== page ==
Plaintiff filed the FAC on November 22, 2013. (Dkt. #54).[3] It asserts two causes of action: Count I claims violations of RCNY § 5-59 and GBL § 349 stemming from Defendants' charging customers an 18% gratuity; and Count II claims violations of NYCAC § 20-700 and GBL § 349 stemming from Defendants' not listing prices for certain beverages on their menus.

On December 16, 2013, Defendants submitted a letter requesting a premotion conference on their anticipated motion to dismiss the FAC. (Dkt. #55). Plaintiff responded to Defendants' request on December 20, 2013 (Dkt. #56), and the Court held a pre-motion conference on January 6, 2014, during which time the Court entered a scheduling order for Defendants' anticipated motion to dismiss (Dkt. #57).

In accordance with the scheduling order, Defendants filed their motion to dismiss on February 11, 2014 (Dkt. # 61), Plaintiff filed his opposition on March 10, 2014 (Dkt. #63), and the motion was fully submitted when Defendants filed their reply on March 25, 2014 (Dkt. #65).

DISCUSSION

A. Applicable Law

1. Motions Under Federal Rule of Civil Procedure 12(b)(6)

When considering a motion to dismiss under Federal Rule of Civil Procedure 12(b)(6), a court should "draw all reasonable inferences in Plaintiff['s] favor, assume all well-pleaded factual allegations to be true, and determine whether they plausibly give rise to an entitlement to relief." Faber v. Metro. Life Ins. Co., 648 F.3d 98, 104 (2d Cir. 2011) (internal quotation marks omitted); see also Ashcroft v. Iqbal, 556 U.S. 662, 678 (2009) ("To survive a motion to dismiss, a complaint must contain sufficient factual matter, accepted as true, to state a claim to relief that is plausible on its face." (internal quotation marks omitted)). A plaintiff is entitled to relief if he alleges "enough facts to state a claim to relief that is plausible on its face." Bell Atl. Corp. v. Twombly, 550 U.S. 544, 570 (2007); see also In re Elevator Antitrust Litig., 502 F.3d 47, 50 (2d Cir. 2007) ("While Twombly does not require heightened fact pleading of specifics, it does require enough facts to nudge plaintiff's claims across the line from conceivable to plausible." (internal quotation marks omitted) (citing Twombly, 550 U.S. at 570)). A court is not, however, bound to accept "conclusory allegations or legal conclusions masquerading as factual conclusions." Rolon v. Henneman, 517 F.3d 140, 149 (2d Cir. 2008); see also Harris v. Mills, 572 F.3d 66, 72 (2d Cir. 2009) ("[A]lthough a court must accept as true all of the allegations contained in a complaint, that tenet is inapplicable to legal conclusions, and threadbare recitals of the elements of a cause of action, supported by mere conclusory statements, do not suffice." (internal quotation marks omitted) (quoting Iqbal, 556 U.S. at 678)).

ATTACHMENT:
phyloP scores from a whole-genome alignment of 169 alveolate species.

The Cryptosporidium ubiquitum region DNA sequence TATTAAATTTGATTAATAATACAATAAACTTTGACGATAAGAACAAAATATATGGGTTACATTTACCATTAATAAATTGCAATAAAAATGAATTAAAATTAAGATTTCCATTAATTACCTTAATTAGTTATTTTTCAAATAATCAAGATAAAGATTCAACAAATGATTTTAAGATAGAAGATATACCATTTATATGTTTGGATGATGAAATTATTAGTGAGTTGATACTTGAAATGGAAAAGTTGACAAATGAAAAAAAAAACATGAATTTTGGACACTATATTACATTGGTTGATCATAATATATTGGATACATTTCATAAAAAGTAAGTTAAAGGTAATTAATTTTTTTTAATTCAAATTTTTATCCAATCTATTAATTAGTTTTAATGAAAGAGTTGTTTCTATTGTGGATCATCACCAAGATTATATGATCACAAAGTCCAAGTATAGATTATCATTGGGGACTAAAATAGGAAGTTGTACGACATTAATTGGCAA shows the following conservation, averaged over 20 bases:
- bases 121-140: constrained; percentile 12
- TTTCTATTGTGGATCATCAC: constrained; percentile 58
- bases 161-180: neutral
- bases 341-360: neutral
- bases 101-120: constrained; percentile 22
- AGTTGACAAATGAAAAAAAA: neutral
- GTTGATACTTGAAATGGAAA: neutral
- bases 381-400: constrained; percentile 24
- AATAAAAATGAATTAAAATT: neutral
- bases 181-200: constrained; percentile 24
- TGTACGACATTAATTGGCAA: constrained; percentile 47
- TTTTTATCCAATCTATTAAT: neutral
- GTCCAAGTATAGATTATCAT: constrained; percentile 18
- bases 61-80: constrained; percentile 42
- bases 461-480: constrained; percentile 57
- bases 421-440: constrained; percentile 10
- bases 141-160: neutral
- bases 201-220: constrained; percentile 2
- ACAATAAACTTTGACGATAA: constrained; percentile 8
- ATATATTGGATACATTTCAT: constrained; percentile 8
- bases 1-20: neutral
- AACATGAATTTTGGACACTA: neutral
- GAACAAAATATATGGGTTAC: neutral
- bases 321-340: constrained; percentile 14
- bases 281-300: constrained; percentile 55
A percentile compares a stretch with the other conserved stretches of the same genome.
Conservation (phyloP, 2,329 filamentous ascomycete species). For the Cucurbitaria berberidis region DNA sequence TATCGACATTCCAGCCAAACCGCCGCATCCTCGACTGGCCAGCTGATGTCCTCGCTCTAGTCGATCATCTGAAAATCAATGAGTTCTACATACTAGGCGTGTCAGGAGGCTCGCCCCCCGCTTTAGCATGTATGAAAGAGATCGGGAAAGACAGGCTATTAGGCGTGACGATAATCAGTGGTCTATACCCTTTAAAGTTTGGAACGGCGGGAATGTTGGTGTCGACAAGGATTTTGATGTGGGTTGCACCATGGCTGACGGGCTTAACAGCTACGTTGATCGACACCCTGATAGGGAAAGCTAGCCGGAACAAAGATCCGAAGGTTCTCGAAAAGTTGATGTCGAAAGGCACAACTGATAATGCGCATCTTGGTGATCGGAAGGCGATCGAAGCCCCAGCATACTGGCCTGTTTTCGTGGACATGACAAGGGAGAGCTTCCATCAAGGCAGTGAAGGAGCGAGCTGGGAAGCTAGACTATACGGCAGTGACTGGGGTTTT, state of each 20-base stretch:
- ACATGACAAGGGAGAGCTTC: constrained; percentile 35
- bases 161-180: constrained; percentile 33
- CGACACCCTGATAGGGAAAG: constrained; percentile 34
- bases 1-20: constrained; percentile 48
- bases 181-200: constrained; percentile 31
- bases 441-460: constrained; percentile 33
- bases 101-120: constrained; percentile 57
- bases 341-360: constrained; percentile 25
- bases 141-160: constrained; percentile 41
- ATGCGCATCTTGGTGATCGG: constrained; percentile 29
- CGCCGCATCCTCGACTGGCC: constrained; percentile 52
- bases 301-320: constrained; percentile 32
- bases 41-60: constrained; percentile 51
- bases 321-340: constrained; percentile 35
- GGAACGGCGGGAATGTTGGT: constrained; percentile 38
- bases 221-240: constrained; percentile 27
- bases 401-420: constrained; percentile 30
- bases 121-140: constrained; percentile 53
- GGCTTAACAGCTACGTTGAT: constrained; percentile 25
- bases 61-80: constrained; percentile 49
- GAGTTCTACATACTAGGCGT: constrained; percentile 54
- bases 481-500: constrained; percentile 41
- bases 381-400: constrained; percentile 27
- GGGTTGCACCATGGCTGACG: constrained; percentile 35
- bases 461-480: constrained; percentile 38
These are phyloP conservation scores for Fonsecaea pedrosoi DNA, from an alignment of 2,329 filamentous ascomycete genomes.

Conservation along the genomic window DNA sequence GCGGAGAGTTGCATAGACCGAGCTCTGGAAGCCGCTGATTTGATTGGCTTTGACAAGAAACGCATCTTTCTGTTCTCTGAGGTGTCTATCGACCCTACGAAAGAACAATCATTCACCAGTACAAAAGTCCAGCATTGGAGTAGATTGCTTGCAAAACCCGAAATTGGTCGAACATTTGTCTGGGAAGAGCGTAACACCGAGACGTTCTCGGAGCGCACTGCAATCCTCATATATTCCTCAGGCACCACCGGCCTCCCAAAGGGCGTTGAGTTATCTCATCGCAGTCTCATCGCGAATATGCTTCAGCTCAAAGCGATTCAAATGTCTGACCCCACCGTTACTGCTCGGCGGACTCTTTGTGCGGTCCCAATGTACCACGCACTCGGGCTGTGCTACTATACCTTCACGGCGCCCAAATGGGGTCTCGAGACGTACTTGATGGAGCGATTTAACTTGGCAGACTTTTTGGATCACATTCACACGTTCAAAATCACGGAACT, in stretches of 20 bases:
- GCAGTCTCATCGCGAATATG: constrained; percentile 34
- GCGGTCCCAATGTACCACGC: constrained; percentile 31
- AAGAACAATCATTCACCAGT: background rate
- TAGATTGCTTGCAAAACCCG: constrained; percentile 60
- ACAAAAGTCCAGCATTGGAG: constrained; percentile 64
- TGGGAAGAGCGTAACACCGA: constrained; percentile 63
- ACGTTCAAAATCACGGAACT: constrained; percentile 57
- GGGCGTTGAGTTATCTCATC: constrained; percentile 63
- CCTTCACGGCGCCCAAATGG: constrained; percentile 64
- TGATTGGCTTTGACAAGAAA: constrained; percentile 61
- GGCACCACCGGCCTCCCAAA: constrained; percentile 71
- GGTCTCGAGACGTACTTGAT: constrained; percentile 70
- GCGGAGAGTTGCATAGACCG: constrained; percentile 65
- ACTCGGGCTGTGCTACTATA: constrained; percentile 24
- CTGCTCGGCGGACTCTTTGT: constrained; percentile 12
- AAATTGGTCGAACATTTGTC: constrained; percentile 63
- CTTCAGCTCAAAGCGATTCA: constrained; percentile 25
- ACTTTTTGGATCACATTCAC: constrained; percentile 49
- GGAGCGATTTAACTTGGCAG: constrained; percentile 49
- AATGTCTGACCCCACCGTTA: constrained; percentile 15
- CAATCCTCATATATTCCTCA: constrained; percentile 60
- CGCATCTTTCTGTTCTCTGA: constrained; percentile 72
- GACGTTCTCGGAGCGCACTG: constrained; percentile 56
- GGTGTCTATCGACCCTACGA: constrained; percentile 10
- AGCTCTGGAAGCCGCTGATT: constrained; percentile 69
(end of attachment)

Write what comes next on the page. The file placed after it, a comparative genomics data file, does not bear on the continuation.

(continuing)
"In considering a motion to dismiss for failure to state a claim pursuant to Rule 12(b)(6), a district court may consider the facts alleged in the complaint, documents attached to the complaint as exhibits, and documents incorporated by reference in the complaint." DiFolco v. MSNBC Cable LLC, 622 F.3d 104, 111 (2d Cir. 2010). "Even where a document is not incorporated by reference, the court may nevertheless consider it where the complaint relies heavily upon its terms and effect, ' which renders the document integral' to the complaint." Chambers v. Time Warner, ...